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Rattlesnake Avoidance Training and Vaccine

Rattlesnakes are a fact of life, living here in Utah.  Prevention is the best course of action.

According to the Utah State University Extension, there are 31 species of snakes in Utah.  Seven of them are poisonous.

If you are out hiking or walking with your pet, chances are your pet is going to be curious of a snake and investigate.  Many times, they are bitten.  

Preventing Snake Bites

  • While out walking, controlling your dog with a leash may be your best safety device
  • Do not allow your dog to explore holes in the ground or dig under logs
  • Stay on open paths where there is an opportunity for snakes to be visible
  • Keep nighttime walks to a minimum; rattlers are nocturnal most of the year
  • If you hear a rattlesnake, keep your dog at your side until you locate the snake; then move away
  • Off-trail hiking with an unleashed dog may stir up a snake and you may be as   likely a victim as your dog
  •  If your dog seems unusually curious about "something" hidden in the grass, back off immediately until you know what it is.

There are classes for Rattlesnake Avoidance Training for your dog offered through www.snakesafe.com. To find out more about avoidance training, please visit the website.  

It is estimated that 150,000 dogs and cats get bitten by venomous snakes every year.  The same report states that it is 300 times more likely to be bitten by venomous snakes than to get rabies.  Rattlesnake bites are about 25 times more fatal in dogs than in humans. Even dogs that survive the bite can be permanently damaged.

Rattlesnake Vaccine

Most of our local veterinarians carry the Rattlesnake Vaccine that will slow down the process.  This vaccine is given twice the first year (the second vaccination should be given one month after the first vaccination) and then it is yearly thereafter.  Our investigation found that depending upon the vet, the prices for these shots range from $25.00 to $52.70.  Most of the veterinarians do not charge an office visit.  It is considered included in the vaccination.

The vaccine stimulates a dog to create his own antibodies to rattlesnake venom that will protect him from bites that happen in the future. The vaccine has been reported to both delay the effects and reduce the severity of rattlesnake bites and help dogs survive and recover more quickly with less pain and swelling.  A nationwide survey of 720 veterinary clinics showed about 90% of clinics that had treated vaccinated dogs for snake bite said that the vaccine works well or very well.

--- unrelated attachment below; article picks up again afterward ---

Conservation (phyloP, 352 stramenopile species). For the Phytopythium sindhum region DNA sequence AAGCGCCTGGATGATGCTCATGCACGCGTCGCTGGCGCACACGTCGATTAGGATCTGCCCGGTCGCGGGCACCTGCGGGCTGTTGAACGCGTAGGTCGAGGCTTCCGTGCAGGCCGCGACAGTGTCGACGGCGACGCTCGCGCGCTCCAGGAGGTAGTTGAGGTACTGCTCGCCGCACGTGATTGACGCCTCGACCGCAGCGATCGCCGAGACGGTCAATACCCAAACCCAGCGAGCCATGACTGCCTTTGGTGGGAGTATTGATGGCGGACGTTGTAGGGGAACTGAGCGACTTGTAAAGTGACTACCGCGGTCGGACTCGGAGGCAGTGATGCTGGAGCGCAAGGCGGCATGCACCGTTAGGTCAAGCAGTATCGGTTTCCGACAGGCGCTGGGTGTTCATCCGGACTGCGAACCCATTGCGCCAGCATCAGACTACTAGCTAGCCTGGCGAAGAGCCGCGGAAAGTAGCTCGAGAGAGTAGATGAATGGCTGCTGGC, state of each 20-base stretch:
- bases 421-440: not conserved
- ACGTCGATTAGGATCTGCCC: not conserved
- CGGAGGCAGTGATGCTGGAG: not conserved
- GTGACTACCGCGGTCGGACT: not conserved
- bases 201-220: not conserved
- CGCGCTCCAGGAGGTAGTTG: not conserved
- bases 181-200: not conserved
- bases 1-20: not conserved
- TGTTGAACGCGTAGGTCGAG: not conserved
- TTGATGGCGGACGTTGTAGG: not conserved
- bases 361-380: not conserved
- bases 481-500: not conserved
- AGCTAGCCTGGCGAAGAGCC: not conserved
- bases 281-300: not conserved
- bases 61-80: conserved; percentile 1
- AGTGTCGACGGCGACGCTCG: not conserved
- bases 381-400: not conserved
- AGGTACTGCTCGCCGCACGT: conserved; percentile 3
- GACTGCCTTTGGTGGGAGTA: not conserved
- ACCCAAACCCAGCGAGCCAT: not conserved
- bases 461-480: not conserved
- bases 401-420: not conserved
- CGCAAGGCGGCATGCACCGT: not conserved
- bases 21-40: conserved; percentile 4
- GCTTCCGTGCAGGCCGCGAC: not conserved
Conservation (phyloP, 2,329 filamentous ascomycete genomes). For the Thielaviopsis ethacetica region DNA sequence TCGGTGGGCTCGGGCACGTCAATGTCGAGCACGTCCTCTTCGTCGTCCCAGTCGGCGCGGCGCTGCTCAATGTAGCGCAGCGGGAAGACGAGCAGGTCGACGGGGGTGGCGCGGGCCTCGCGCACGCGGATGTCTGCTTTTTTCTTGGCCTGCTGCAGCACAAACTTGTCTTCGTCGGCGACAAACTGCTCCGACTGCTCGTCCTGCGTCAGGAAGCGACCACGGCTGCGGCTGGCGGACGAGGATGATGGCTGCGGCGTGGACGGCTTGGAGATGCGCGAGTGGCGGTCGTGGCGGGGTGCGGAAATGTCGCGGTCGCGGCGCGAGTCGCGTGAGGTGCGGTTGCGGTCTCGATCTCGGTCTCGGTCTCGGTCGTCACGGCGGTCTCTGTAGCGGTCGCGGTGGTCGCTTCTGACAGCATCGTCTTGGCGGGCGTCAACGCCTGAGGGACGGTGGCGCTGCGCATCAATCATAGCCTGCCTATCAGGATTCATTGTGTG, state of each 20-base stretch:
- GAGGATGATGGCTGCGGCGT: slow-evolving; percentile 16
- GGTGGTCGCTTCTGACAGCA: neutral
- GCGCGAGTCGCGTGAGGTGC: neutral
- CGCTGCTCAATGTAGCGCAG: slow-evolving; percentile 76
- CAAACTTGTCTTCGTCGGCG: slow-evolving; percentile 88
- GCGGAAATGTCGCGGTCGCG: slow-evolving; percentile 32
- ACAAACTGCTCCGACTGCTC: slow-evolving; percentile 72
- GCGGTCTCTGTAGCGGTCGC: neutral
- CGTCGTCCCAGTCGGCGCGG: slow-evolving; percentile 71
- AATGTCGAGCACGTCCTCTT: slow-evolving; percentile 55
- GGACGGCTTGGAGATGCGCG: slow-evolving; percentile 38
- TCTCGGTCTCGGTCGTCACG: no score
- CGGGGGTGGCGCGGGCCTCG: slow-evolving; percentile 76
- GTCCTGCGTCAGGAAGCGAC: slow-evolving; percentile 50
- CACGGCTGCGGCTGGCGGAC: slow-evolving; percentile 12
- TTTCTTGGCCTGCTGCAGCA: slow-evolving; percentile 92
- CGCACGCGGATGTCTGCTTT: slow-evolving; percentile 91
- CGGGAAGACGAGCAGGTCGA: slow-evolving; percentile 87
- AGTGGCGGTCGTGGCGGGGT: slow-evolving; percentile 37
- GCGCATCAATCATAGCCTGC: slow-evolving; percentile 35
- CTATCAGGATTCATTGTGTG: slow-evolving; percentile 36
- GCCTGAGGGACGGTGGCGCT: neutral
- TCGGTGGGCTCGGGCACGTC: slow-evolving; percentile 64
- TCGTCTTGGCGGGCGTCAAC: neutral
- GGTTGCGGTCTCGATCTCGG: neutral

WHAT SHOULD YOU DO in the event a snake bites your dog?

  • Try to identify the snake by taking note of its size, color patterns and the presence or absence of a rattle at the end of the tail.
  • Look the dog over carefully for fang marks; there might be more than one set
  • If your dog is bitten, IMMEDIATELY seek veterinary assistance and keep him as quiet as possible.
  •  If your dog gets bitten, do not take out your pocketknife and cut Xs over the fang marks! Do not attempt to suck venom or aspirate through those X marks.

The veterinarian will monitor your pet and antihistamines may be administered. IV fluids may also be given to help prevent low blood pressure. Oxygen is given if needed. Antibiotics are used to prevent secondary infections. Pain medication is provided as necessary. Laboratory tests to check for bleeding problems and organ damage will be performed repeatedly. Blood transfusions may be necessary in cases of severe coagulopathies. The area above and below the bite wounds may be measured every 15 minutes to monitor the edema.

What is antivenin?

The antivenin is commercially processed to neutralize the effects of the injected venom.  A specific antibody is produced for each type of snake.   Your dog can receive an antivenin shot  which will help slow down the poisonous process but bitten dogs should be brought to the vet immediately after a bite regardless if they have had the rattlesnake vaccine or not.

Unfortunately, none of our local veterinarians carry the antivenin that is given after being bitten, as it is quite costly.  The antivenin is commercially processed to neutralize the effects of the injected venom.  A specific antibody is produced for each type of snake. 

According to Drs. Foster and Smith @ PetEducation.com this antivenin should be administered within 4 hours after the bite because it becomes less effective the longer you wait.

What happens when bitten by a venomous snake?

Venomous snakebites cause severe pain, cell death, numbness, diminished function and, occasionally, loss of a limb. Snake venoms inflict local effects such as inflammation, damage to blood vessel lining, clotting defects and localized tissue destruction. Some venom can also cause neurotoxicity and interfere with nerve transmission resulting in paralysis.

For more information, please see the following links: